Co-authored by Joanna C. Feldman The truth is that very often, “elder law” attorney is a misnomer as it pertains to many of our clients.  For example, nearly everyone should have a comprehensive Power of Attorney. Some of our youngest clients have just become adults who come to us for a Power of Attorney before…

We have all heard the saying “life is full of regrets”.  I have compiled a list of the most common regrets that I often hear from clients, but more often, their family members, during my practicing as an elder law and special needs planning attorney.  If you have neglected any of these topics, my hope…

Co-authored by Joanna C. Feldman This is a question that often comes up in the midst of the grief of losing a loved one.  The thought of having to deal with bureaucracy, attorneys and Courts can be overwhelming. The first step is to determine – to the extent that you’re able – whether your sister…

Remember, the purpose of a revocable trust is to avoid probate and following fact patterns make it a necessity to use a revocable trust. Owning property outside of New York State If you own property outside of New York State in your individual name, a proceeding must be commenced in the other state to transfer…

You are never too young to draft your estate planning documents.  I am sure you would agree that anything can happen to anyone at any time.  There are several cases in my office that can be used for illustrative purposes. A few months ago, I was retained by the family of a 43-year-old male who…

Actually, yes!  When someone dies, the first step is to determine if the decedent owned any assets individually, meaning there were assets with no joint owner or designated beneficiary.  A very common fact pattern is where a surviving spouse dies owning a house.  Once it is determined that individually owned assets exist, someone needs to…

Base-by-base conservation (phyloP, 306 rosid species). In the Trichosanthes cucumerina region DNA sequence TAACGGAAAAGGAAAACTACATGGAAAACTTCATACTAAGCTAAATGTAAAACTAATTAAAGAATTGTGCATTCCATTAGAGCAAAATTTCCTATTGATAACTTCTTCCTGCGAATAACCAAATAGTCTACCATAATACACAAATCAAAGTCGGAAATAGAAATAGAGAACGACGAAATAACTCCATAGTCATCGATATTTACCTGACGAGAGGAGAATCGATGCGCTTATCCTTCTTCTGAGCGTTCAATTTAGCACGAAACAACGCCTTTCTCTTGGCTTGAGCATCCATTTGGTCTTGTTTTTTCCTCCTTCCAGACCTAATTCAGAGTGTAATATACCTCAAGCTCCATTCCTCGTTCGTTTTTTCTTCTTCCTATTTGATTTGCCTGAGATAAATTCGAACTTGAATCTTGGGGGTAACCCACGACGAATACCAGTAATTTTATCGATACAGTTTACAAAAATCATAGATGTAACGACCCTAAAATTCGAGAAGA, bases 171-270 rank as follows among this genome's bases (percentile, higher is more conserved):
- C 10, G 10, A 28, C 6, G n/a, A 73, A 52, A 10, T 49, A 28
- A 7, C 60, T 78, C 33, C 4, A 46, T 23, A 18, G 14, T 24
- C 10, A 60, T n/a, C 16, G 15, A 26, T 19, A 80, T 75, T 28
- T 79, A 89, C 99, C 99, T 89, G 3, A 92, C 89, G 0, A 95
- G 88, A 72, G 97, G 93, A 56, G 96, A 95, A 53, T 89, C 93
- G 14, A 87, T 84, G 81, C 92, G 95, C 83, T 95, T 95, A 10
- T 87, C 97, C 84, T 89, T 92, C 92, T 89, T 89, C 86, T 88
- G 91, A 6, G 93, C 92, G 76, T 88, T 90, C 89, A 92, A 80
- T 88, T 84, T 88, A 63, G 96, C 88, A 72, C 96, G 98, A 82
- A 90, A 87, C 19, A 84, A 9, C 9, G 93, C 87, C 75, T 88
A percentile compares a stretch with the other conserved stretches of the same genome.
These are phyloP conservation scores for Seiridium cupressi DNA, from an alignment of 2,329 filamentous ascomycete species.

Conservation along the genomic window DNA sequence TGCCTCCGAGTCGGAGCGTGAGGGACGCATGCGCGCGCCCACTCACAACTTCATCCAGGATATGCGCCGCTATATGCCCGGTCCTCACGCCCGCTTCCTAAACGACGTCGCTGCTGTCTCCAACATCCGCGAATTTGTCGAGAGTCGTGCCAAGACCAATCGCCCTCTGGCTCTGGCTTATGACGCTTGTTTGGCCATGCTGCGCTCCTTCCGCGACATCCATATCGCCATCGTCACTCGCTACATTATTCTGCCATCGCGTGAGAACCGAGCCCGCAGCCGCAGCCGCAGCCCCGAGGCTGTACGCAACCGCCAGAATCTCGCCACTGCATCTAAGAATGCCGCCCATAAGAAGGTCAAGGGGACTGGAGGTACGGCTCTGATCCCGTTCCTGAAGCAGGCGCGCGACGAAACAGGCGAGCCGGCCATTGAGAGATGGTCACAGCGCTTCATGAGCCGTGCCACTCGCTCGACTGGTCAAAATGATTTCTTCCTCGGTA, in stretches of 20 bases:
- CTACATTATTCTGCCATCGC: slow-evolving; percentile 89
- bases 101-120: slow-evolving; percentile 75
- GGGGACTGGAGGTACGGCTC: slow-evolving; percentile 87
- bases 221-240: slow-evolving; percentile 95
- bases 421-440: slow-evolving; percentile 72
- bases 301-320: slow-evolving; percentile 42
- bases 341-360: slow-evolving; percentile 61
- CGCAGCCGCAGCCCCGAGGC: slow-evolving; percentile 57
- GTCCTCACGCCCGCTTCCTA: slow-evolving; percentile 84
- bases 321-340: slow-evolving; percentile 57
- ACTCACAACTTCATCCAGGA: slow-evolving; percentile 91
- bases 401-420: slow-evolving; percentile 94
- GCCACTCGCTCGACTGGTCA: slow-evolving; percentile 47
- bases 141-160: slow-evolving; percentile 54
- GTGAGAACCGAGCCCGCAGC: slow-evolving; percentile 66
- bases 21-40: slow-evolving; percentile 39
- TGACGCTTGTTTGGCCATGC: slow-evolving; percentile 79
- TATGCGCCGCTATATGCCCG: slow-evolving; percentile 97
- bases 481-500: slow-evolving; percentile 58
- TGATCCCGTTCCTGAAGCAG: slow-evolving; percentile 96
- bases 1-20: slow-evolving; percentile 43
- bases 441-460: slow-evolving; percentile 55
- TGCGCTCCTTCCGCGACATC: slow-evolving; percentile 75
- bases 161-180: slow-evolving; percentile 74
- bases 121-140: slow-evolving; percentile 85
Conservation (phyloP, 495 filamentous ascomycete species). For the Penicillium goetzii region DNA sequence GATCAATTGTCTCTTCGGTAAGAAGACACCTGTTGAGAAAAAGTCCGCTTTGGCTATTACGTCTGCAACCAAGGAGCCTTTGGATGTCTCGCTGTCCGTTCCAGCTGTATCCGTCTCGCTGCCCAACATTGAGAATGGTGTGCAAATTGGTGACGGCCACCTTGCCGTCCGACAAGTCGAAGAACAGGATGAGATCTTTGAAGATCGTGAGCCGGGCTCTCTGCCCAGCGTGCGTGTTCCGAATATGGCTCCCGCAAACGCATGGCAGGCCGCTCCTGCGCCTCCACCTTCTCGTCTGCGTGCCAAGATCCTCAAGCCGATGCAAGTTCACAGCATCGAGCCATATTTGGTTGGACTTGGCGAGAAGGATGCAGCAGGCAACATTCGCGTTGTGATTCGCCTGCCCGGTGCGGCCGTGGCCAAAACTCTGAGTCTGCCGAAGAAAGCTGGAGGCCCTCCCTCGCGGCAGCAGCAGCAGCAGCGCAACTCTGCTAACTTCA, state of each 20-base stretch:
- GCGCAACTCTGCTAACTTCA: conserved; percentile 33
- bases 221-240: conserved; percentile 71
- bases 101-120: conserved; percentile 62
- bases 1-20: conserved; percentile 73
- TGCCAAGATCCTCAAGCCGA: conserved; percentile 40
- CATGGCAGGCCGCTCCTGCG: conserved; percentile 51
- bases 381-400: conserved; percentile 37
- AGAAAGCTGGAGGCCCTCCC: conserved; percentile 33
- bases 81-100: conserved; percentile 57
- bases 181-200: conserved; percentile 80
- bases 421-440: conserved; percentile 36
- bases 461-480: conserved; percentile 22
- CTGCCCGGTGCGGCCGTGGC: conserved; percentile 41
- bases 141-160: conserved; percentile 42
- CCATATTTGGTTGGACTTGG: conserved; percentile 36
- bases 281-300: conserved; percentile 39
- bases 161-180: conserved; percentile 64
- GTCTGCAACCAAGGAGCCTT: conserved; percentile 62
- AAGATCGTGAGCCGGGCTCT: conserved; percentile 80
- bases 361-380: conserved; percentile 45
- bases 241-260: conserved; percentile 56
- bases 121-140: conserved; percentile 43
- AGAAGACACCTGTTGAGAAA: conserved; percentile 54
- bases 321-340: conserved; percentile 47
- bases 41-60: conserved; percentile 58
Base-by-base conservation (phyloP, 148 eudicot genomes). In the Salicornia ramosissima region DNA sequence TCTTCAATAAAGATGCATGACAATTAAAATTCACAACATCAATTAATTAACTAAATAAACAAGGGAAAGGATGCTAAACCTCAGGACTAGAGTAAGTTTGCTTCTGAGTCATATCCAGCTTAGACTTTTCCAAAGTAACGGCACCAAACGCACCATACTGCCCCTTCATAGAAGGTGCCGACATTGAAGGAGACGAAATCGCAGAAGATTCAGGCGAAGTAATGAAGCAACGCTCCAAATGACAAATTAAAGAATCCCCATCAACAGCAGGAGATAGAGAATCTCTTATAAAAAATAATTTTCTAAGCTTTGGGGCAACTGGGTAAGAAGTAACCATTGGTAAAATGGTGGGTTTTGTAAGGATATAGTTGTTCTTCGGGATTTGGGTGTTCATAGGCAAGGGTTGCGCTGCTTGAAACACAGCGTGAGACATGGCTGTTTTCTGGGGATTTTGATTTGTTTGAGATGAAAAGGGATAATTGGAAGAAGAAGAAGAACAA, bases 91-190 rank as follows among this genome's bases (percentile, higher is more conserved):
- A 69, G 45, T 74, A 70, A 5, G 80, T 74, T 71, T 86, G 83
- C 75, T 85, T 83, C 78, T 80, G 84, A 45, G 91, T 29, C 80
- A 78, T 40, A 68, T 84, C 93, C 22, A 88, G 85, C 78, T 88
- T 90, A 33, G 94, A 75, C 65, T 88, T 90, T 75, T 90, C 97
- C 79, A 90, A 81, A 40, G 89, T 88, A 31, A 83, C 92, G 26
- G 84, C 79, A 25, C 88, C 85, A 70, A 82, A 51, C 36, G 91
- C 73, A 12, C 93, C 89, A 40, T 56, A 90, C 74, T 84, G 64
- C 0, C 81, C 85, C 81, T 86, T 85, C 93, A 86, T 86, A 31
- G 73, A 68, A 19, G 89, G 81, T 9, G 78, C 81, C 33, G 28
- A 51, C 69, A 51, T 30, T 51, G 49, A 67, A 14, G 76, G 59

The main purpose of a will is to direct where your assets will go after you die, but it can also be used to instruct your heirs how to pay money that you owe.

This is a very common issue with revocable trusts and it results from not respecting the formalities of the trust. In order for a revocable trust to work as intended, that is, to avoid probate, your assets must be transferred to the trust.  For instance, if you own a house, the deed needs to be…

Assuming by your question that you are a beneficiary of your parent’s estate, you are entitled to certain information.  For instance, where the Estate is not required to file an estate tax return, an Executor must file an Inventory of Assets with the Court within six months of his appointment.  Where the Executor is prepared…

This is Attorney Advertising. This web site is designed for general information only.
The information presented at this site should not be construed to be formal legal advice nor the formation of an attorney/client relationship.

Show Buttons
Hide Buttons